What’s so terrible about staging a holiday light show on the grounds of the old Fernald School in Waltham that spreads joy and helps the Lions Clubs raise money?
Nothing — unless you know the abandoned buildings on the site once were home to children with disabilities who were abandoned there and, during one dark era, were subjected to scientific experiments. The light show is festive — until you realize the city of Waltham, which received state money to buy the Walter E. Fernald Developmental Center, has failed to deliver on commitments that were tied to the purchase.
Like the national reckoning over race, this holiday light display forces us to confront society’s historic mistreatment of a class of people — in this case, people with intellectual and physical challenges. But this reckoning is also about state money and how it should be used. When Waltham purchased the property from the state in 2014 for $3.7 million, it received $2.7 million available under the Community Preservation Act, which limits use of the land to open space, recreation, affordable housing, and historic preservation. Six years later, Mayor Jeannette A. McCarthy has not delivered on the promise to redevelop the property or create a museum of disability history.
Waltham’s paralysis allows the worst ghosts of the past to haunt the place.
Established in 1848, Fernald was the oldest publicly funded facility for people with developmental disabilities. Initially it was “built around a progressive idea,” writes Alex Green, a lecturer in public policy at Harvard University who has extensively researched Fernald, to provide education and skills to people who could then return to the community and live productive lives. Over time, however, Fernald became a dumping ground for people with disabilities. In the 1940s and ’50s, the school was the site of experiments sponsored by Quaker Oats Co. and conducted by MIT and Harvard scientists, who gave children cereal dosed with radioactive isotopes to study the absorption of iron and calcium. After a class action lawsuit was filed in the 1970s, conditions improved. However, as a trend toward inclusivity for people with disabilities replaced institutional placement, the Fernald community dwindled. In 2003, the state ordered its closure. But some families and staff fought to keep it open, and the last resident didn’t leave until 2014.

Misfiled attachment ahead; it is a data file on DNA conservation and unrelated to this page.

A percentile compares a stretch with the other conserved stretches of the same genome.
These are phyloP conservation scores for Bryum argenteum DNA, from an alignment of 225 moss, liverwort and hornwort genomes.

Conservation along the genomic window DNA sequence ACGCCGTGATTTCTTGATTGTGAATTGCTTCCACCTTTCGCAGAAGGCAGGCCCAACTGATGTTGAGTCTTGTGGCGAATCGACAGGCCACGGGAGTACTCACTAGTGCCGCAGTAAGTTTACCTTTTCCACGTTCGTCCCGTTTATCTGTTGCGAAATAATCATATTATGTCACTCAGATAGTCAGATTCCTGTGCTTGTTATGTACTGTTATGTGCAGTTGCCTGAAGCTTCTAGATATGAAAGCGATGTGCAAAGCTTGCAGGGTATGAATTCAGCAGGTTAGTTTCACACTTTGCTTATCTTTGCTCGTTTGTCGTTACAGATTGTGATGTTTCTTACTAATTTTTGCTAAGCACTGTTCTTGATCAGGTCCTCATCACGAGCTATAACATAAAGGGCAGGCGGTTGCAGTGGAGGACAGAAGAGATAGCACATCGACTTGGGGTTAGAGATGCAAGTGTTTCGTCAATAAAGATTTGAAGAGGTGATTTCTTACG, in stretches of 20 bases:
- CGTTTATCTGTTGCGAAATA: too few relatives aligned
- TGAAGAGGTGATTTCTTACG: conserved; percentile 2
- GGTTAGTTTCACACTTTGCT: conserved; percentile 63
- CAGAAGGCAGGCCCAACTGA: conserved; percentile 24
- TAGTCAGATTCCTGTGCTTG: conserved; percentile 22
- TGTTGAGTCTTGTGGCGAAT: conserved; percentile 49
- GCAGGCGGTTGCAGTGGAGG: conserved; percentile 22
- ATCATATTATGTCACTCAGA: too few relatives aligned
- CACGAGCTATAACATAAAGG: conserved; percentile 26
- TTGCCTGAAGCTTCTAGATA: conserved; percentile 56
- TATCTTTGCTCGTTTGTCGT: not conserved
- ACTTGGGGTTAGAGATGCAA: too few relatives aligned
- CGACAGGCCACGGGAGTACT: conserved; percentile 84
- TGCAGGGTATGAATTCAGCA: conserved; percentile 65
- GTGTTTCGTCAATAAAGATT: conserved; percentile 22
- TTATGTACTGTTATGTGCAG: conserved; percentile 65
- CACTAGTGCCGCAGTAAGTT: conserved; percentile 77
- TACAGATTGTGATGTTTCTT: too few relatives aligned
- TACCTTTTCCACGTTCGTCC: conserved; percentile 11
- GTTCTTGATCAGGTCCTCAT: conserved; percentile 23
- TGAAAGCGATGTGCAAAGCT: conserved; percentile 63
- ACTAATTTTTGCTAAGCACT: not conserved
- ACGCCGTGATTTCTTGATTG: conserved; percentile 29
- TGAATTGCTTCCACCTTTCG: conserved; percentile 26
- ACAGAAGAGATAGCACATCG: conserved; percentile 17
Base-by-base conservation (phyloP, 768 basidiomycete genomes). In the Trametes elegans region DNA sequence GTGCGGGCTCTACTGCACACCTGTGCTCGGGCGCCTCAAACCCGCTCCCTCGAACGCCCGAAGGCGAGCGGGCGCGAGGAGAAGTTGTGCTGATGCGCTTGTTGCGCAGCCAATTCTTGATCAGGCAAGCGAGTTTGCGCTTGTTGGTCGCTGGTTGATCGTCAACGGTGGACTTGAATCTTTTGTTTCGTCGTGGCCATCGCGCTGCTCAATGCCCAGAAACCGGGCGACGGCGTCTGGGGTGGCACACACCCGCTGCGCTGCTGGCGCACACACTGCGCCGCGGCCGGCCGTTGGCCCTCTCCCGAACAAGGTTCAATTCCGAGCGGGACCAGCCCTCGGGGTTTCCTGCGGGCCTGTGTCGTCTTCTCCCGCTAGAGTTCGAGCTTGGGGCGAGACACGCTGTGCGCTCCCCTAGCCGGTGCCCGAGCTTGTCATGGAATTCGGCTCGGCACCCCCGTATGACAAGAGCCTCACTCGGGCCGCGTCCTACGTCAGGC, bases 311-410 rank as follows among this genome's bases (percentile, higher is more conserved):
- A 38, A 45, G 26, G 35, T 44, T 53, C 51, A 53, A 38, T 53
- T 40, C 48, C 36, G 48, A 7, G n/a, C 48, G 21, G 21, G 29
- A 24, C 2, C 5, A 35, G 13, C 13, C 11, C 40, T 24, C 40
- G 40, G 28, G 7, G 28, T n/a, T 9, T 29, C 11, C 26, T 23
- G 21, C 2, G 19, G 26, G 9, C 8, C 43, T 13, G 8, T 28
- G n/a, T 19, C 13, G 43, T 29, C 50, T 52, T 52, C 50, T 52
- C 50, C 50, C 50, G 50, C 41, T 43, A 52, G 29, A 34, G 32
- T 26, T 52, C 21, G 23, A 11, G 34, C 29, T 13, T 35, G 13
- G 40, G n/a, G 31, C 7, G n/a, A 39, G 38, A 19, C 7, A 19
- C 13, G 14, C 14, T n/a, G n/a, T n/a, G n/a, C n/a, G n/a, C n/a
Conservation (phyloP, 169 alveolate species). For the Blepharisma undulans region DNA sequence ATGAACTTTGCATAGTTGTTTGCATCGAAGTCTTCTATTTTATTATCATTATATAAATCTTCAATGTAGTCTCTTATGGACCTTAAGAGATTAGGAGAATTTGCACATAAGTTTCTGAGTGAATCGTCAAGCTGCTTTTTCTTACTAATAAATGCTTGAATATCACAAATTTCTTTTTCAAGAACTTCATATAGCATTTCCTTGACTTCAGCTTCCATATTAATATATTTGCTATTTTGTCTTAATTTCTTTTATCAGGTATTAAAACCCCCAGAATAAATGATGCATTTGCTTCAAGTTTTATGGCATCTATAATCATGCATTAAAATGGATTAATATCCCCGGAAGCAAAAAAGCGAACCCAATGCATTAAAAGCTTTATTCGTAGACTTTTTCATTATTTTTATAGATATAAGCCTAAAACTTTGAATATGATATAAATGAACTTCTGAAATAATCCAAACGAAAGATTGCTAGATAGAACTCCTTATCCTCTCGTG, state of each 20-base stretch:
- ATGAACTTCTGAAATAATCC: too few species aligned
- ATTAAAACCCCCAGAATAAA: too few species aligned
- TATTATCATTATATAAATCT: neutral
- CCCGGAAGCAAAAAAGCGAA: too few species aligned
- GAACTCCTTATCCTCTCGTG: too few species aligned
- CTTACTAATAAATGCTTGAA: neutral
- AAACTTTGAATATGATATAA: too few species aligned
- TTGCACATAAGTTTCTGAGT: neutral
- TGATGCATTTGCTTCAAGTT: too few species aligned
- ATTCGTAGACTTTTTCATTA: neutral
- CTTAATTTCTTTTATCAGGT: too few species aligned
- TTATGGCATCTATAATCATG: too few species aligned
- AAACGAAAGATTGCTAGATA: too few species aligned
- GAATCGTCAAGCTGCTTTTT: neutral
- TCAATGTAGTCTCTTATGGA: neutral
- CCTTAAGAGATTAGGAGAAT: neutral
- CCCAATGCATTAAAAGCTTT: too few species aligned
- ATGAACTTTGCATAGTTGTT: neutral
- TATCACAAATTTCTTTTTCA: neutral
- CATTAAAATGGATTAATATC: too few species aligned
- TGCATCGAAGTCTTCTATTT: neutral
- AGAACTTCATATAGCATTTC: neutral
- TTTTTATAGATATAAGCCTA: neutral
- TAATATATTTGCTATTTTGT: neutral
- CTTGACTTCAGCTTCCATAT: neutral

That year, the city of Waltham purchased the 190-acre property and established a “Fernald Reuse Committee.” In 2017, the mayor submitted a master plan to the City Council that included recommendations for open space and recreation, historic preservation, affordable housing, and veterans housing. Asked about the current status, McCarthy said, via e-mail: “The City Council and I are working on both short- and long-term plans. A detailed status update will be provided to the Waltham community in the near future.”
Green, who is also a Waltham resident, said he has worked with city officials to try to properly memorialize Fernald’s past. That includes researching the names of Fernald residents who died there and writing biographies that are posted on a website. Overall, he describes the acquisition as “a boondoggle” and wonders how Waltham could get millions from the state yet fail to fulfill obligations tied to the money.
To disability advocates, the holiday light show is a symbol of a failed process that benefits people with connections, like the Lions Clubs — while ignoring the concerns of people who understand the historically painful consequences of being hidden away.
Leo Sarkissian, executive director of The Arc of Massachusetts, said the light show reflects the unconscious bias society still holds toward people with disabilities. “It’s not the city’s fault that Fernald is what it was. But once you have the property, you have to think through the implications,” he said. To Chris Hoeh, an advocate who represents the Greater Boston chapter of the United Spinal Association, the controversy over the light show has at least “shone a spotlight on the need to have a respectful reuse of this property.”
If you go to the light show, do it with an understanding of Fernald’s history — and what it says about our continued willingness to look past people with disabilities and not really see or hear them.